Jesse Jackson Jr. Quits Congress, Cites Health Reasons
CHICAGO -- U.S. Rep. Jesse Jackson Jr. resigned from Congress effective Wednesday, citing the need to spend time "restoring my health."

Jackson, who announced his resignation in a letter to House Speaker John Boehner, has been is the subject of several investigations and was recently treated at the Mayo Clinic for what was described as "several serious health issues."

"For 17 years I have given 100% of my time, energy, and life to public service," Jackson wrote. "However, over the past several months, as my health has deteriorated, my ability to serve the constituents of my district has continued to diminish. Against the recommendations of my doctors, I had hoped and tried to return to Washington and continue working on the issues that matter most to the people of the Second District. I know now that will not be possible."

Voters in his South Side Chicago district re-elected Jackson, 47, for a 10th two-year term this month, despite his legal and health troubles.

"The constituents of the Second District deserve a full-time legislator in Washington, something I cannot be for the foreseeable future," he wrote to Boehner. "My health issues and treatment regimen has been incompatible with service in the House of Representatives. Therefore, it is with great regret that I hereby resign as a member of the United States House of Representatives, effective today, in order to focus on restoring my health."

Jackson, the son of civil rights leader the Rev. Jesse Jackson, is the subject of investigations by the FBI and the House Ethics Committee involving possible financial improprieties.

His House colleagues are looking into allegations that he or one of his associates offered to raise money for then-Illinois Gov. Rod Blagojevich in exchange for Jackson being appointed to the Senate seat vacated by Barack Obama in 2008.

"During my journey I have made my share of mistakes," Jackson said in his resignation letter. "I am aware of the ongoing federal investigation into my activities and I am doing my best to address the situation responsibly, cooperate with my investigators, and accept responsibility for my mistakes, for they are my mistakes and mine alone. None of us is immune from our share of shortcomings or human frailties and I pray that I will be remembered for what I did right."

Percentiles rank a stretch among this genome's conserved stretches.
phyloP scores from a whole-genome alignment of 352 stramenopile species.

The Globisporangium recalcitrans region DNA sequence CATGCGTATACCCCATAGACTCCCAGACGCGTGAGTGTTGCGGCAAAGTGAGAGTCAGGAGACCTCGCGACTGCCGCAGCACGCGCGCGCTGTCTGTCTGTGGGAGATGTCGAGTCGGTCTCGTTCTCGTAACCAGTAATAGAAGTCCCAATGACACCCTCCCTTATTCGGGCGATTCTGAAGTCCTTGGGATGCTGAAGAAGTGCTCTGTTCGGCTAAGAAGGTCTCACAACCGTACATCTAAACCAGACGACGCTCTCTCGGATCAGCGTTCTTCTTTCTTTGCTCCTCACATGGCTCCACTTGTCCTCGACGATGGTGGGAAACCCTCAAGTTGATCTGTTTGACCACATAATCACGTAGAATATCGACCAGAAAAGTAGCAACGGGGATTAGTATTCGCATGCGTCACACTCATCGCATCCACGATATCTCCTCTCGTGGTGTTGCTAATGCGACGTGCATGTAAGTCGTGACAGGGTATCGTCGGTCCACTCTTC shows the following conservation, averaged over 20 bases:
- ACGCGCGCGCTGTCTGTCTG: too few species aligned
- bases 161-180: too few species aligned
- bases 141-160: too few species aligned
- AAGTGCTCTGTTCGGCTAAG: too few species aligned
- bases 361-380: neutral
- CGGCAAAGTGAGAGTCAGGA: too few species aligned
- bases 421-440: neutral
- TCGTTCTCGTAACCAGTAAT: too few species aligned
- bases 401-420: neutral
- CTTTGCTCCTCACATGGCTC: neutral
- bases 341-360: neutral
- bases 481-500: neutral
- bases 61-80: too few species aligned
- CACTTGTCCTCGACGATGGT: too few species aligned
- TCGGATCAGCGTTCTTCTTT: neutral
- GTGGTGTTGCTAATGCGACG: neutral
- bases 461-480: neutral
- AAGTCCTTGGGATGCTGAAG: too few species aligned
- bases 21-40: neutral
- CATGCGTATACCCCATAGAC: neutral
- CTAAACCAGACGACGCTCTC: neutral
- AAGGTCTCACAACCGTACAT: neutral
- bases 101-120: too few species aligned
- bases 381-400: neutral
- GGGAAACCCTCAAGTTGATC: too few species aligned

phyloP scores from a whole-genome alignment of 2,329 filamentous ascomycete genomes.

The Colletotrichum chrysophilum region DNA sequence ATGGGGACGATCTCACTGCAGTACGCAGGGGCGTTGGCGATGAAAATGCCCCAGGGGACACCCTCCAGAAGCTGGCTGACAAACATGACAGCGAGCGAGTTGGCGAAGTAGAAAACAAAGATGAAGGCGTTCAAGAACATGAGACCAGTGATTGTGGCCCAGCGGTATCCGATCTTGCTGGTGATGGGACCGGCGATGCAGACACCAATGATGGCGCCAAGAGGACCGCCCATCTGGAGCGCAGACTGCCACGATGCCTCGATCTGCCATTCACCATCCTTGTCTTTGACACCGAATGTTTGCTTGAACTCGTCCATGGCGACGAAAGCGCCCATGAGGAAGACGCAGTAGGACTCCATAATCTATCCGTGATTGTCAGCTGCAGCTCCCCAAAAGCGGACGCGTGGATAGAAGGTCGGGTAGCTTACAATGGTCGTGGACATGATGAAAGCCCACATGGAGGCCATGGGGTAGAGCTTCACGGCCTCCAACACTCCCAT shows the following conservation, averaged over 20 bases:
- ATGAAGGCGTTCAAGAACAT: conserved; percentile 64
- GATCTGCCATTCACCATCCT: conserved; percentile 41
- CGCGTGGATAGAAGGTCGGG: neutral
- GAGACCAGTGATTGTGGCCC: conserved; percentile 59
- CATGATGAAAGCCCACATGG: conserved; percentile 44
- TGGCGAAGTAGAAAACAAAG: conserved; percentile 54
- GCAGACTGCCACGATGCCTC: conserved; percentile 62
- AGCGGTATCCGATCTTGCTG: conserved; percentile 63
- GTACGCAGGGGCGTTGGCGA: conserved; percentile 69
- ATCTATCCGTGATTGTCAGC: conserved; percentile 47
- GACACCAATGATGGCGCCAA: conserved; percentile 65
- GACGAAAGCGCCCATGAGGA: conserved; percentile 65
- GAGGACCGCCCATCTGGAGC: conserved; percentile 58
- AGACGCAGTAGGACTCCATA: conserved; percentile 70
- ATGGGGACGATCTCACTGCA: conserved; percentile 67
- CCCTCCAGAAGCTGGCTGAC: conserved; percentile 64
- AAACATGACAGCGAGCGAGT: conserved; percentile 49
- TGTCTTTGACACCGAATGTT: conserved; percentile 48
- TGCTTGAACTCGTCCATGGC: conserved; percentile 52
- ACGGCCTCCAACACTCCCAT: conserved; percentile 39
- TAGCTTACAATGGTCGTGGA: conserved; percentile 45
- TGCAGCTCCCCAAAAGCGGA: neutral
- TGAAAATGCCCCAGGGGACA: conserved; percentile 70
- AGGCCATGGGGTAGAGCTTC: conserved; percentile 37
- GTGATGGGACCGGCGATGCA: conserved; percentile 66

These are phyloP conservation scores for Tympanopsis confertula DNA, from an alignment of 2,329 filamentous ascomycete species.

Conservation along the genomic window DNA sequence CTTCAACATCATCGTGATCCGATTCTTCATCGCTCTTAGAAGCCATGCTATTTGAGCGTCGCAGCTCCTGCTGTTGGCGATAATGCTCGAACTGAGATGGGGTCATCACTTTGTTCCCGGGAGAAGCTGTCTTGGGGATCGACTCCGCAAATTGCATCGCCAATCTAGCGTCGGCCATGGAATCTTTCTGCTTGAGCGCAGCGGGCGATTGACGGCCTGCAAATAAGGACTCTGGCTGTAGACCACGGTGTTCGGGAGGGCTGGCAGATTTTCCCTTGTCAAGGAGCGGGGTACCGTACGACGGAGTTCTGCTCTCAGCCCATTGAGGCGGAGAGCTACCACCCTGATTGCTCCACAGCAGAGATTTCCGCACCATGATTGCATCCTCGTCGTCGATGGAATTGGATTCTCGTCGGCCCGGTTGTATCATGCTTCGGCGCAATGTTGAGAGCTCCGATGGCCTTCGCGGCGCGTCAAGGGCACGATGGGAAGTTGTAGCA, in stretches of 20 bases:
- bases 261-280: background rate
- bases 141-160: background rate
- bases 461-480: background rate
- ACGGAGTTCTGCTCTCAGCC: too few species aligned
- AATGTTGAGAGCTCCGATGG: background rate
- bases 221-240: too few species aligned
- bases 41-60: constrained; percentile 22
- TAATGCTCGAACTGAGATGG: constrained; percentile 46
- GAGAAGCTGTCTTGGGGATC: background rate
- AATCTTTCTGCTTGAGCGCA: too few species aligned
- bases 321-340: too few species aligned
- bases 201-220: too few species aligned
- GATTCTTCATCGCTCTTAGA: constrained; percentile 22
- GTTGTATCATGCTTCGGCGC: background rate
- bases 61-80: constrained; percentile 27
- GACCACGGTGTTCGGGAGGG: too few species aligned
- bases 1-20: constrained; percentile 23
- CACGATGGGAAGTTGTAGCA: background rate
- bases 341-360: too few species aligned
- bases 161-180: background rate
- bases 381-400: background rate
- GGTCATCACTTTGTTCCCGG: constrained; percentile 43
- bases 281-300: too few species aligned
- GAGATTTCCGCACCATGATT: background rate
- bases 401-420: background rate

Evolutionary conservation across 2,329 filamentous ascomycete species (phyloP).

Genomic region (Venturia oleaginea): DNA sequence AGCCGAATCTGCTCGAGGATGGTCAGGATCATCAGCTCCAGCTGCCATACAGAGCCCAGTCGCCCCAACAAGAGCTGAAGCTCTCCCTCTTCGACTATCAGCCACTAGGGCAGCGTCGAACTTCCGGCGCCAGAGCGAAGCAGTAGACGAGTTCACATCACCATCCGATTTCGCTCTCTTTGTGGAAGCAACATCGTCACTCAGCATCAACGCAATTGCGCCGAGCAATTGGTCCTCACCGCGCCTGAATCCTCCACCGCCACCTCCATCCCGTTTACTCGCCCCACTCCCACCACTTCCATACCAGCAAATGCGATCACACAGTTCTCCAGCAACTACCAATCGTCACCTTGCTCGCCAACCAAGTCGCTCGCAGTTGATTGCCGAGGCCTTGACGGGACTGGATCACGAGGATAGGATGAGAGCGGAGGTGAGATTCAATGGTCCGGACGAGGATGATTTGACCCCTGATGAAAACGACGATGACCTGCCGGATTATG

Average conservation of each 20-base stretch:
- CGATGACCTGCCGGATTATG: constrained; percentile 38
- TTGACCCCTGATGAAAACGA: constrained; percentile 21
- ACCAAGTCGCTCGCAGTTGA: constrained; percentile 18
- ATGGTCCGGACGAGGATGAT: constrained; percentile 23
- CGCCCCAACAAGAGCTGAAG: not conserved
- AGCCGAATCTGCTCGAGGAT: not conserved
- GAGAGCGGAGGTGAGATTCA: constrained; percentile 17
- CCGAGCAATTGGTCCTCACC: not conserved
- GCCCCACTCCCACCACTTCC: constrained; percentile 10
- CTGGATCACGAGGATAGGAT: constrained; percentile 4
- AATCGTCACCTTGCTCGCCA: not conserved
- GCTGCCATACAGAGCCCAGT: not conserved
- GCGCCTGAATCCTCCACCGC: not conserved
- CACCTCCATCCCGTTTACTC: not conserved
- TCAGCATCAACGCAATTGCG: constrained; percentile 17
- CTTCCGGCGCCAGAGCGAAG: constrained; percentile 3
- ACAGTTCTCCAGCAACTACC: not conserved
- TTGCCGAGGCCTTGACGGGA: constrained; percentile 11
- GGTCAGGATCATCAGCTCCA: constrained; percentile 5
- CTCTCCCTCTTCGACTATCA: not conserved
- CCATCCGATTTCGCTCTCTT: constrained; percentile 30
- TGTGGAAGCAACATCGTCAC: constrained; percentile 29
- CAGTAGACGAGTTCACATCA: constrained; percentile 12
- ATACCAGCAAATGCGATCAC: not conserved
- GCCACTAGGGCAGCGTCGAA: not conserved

Illinois Gov. Pat Quinn has five days after the resignation is confirmed to set a date for a special election to fill the seat vacated by Jackson.

"This election will be carried out in a manner that is fair to the electorate and as economical as possible for taxpayers," Gov. Quinn said Wednesday.

U.S. Rep. Bobby Rush, who represents another Chicago district, suggested Wednesday that Jackson waited until after the election to step aside to make sure voters could chose his successor. Otherwise, a few people in the Chicago power structure would have been able to "choose one of their lackeys to be the congressman."

Rush warned there could be confusion, though, if too many people jumped into the race to replace Jackson. "My fear is that there are going to be so many wannabees who are guided by blind ambition that we might find a tea party representative from the second congressional district, which would be a travesty in itself," Rush said

Jackson sounded "sounded very, very sorrowful," in a phone call Wednesday morning, Rush said. "He sounded in so much pain."

"As he works to address his health, our thoughts and prayers are with him, his wife Sandi, his children as well as his parents," House Minority Leader Nancy Pelosi said. "We are grateful to him and his family for their long-standing record of public service to our country."

Jackson has been out of the public eye and absent from Capitol Hill for much of the past year, including while he was being treated at the Mayo Clinic as recently as last month.

He made no campaign appearances, relying instead on a recorded automated call to constituents in October in which Jackson said, "the good news is my health is improving, but my doctors tell me the road to recovery is a long one."

"Like many human beings, a series of events came together in my life at the same time and they've been difficult to sort through," he said in the call, which his office provided to CNN. "I am human, I am doing my best, and I am trying to sort through them all."

In early July, the congressman's office announced he was "receiving intensive medical treatment at a residential treatment facility for a mood disorder." A few weeks later, his office said he was undergoing an "extensive inpatient evaluation for depression and gastrointestinal issues" at the Mayo Clinic.

Jackson grew up in his father's shadow, placing him on history's stage as the Rev. Jesse Jackson Senior led civil rights campaigns, including Operation PUSH and the Rainbow Coalition.